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USCIS Rejected 21 DACA Renewal Applications Which Were Mailed ON TIME — And They Won’t Reconsider

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Between September 5 and October 5 of this year, more than a hundred thousand Dreamers scrambled to renew their DACA applications for the last time, after Attorney General Jeff Sessions announced that Donald Trump was killing the program. It was a rushed, arbitrary, and unfair deadline that left 22,000 Dreamers out in the cold after they were unable to send in their paperwork in time.

But as the New York Times revealed this week, there’s another group of Dreamers who now face life without DACA for an even more nonsensical reason. United States Citizenship and Immigration Services (USCIS) rejected at least 21 DACA renewal applications that were mailed on time, but due to post office errors did not reach their offices before the Oct. 5 deadline.

For example, one Dreamer sent his application in via certified mail on September 14. Between September 19 and October 4, its tracking whereabouts disappeared. It arrived October 6, one day late, and was rejected.

Another Dreamer sent her renewal in September 29, the earliest day she could come up with money. She installed two apps on her phone to track the application in the mail, but it stalled in Chicago on October 1. She called every supervisor she could find in the Chicago post office. Her application arrived “at the unit” on October 5, but was not actually delivered until October 6.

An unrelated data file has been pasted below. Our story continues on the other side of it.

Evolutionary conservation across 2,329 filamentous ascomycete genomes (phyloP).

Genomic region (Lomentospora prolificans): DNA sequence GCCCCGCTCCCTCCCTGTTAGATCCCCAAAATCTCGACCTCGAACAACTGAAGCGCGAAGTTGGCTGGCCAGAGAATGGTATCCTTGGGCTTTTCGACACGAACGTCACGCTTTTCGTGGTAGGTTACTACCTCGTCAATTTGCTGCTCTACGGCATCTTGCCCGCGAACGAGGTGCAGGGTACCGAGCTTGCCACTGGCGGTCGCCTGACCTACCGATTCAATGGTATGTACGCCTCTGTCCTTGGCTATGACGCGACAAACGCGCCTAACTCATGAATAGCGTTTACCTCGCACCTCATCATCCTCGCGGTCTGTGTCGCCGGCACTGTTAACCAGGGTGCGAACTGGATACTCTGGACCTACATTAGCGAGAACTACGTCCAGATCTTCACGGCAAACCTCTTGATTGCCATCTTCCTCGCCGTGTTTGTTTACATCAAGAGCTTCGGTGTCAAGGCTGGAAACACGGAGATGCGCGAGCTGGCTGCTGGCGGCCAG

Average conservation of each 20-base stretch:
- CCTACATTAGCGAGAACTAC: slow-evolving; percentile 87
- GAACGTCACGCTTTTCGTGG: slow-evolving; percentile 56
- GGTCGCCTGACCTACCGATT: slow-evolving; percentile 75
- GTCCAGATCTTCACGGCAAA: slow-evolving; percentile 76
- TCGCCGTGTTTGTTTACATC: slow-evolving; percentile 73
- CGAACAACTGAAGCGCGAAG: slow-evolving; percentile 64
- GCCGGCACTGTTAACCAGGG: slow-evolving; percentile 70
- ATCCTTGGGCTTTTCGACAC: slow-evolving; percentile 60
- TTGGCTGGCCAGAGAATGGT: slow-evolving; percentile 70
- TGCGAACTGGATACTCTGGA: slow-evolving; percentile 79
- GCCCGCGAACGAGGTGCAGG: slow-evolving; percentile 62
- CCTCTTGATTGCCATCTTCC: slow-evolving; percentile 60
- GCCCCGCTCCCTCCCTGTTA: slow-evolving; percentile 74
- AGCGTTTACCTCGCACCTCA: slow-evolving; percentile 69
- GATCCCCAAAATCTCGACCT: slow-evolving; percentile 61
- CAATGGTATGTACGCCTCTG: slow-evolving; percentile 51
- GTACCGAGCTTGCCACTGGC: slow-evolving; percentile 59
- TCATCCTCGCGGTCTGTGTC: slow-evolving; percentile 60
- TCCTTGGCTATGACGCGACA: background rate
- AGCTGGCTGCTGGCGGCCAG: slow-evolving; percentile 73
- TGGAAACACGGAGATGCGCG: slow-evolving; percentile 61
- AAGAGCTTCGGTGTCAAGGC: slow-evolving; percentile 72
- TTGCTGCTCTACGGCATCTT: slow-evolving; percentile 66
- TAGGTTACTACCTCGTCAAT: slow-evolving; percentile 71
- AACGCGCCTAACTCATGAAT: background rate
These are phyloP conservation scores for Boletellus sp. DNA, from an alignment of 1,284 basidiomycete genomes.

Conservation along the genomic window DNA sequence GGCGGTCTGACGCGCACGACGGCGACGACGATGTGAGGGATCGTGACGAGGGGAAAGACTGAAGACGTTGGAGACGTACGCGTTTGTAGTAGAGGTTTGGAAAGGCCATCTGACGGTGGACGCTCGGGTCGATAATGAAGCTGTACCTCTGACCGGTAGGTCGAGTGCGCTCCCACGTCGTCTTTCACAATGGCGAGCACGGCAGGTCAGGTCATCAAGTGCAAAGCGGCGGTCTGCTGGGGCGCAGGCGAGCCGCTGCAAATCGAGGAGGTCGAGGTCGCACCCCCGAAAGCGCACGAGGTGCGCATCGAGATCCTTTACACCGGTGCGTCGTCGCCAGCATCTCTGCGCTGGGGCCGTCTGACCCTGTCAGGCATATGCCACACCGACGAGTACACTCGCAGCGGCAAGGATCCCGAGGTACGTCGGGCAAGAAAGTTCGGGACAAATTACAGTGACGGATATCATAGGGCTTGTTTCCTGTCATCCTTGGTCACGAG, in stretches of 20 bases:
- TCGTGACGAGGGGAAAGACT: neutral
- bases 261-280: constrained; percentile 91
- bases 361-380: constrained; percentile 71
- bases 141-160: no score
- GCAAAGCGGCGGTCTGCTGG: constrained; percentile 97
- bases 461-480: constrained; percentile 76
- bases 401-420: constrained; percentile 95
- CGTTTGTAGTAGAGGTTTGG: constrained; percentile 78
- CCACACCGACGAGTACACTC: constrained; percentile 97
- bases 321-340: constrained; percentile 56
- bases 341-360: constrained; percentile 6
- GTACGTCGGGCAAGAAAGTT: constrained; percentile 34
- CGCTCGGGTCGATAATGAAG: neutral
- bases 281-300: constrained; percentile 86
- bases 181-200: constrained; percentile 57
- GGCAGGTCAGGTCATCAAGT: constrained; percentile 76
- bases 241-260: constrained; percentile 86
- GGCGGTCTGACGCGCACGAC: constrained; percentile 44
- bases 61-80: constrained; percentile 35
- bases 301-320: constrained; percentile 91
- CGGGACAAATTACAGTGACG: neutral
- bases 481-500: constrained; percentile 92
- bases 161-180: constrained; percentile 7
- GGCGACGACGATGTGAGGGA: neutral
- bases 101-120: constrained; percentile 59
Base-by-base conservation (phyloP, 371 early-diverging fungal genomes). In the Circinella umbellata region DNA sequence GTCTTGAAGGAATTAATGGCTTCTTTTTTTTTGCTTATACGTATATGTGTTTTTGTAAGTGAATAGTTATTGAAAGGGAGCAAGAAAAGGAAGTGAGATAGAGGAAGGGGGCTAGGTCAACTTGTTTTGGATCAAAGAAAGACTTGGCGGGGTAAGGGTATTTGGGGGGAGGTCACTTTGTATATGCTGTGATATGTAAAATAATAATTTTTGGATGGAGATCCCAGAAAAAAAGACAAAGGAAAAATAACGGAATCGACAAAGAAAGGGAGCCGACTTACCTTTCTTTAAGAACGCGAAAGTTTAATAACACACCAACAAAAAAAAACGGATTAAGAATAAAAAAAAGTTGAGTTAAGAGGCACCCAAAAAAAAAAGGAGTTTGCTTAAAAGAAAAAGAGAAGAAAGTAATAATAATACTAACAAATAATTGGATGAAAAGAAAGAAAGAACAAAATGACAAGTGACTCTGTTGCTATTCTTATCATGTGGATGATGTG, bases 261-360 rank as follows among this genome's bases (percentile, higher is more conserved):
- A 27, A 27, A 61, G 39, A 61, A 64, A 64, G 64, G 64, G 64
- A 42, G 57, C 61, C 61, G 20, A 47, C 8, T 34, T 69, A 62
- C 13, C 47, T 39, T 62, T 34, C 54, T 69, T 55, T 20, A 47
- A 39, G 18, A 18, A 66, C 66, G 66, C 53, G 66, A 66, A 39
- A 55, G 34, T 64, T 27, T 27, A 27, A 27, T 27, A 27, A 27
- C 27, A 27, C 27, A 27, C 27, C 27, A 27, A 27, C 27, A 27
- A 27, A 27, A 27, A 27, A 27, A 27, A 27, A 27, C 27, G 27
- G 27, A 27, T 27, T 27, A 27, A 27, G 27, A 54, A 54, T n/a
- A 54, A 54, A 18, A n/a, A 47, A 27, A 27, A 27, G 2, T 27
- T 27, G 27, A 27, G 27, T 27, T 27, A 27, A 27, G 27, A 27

For advocates, the rejections have been infuriating because they are yet another example of how Dreamers who have done everything right have been abandoned by the Trump Administration. Even though the US Postal Service has accepted the blame, saying there had been an “unintentional temporary mail processing delay in the Chicago area,” USCIS maintains that nothing more can be done, and that decisions are final.

That means that USCIS is content to throw away the livelihoods of almost two dozen Dreamers — that we know about — over a mailing error they had nothing to do with. As the New York Times points out, when a similar immigration deadline was offered in 2001, applications only had to be postmarked — not received — by April 30. The government recognized there would be a high volume of applications, and offered a grace period.

The Trump Administration, however, has made it clear that they’re interested in deporting as many immigrants as possible, without exception for Dreamers. They’ve already detained and tried to deport multiple Dreamers who had DACA status, and successfully deported at least one. Refusing to even reconsider these late applications, is seems, is just their latest salvo.

Advocates have condemned USCIS for its decision. As Rep. Luis Gutierrez (D-IL), said in a statement, “Because somebody else did not do their job correctly we are taking innocent young immigrants and making them deportable. That is unacceptable.”

And as Camille Mackler, the director of legal initiatives for the New York Immigration Coalition, said:

You can’t put the burden on the applicant to ensure the government agencies did their job. Can you imagine if the I.R.S. didn’t pick up their mail for two weeks and you get a penalty because of it?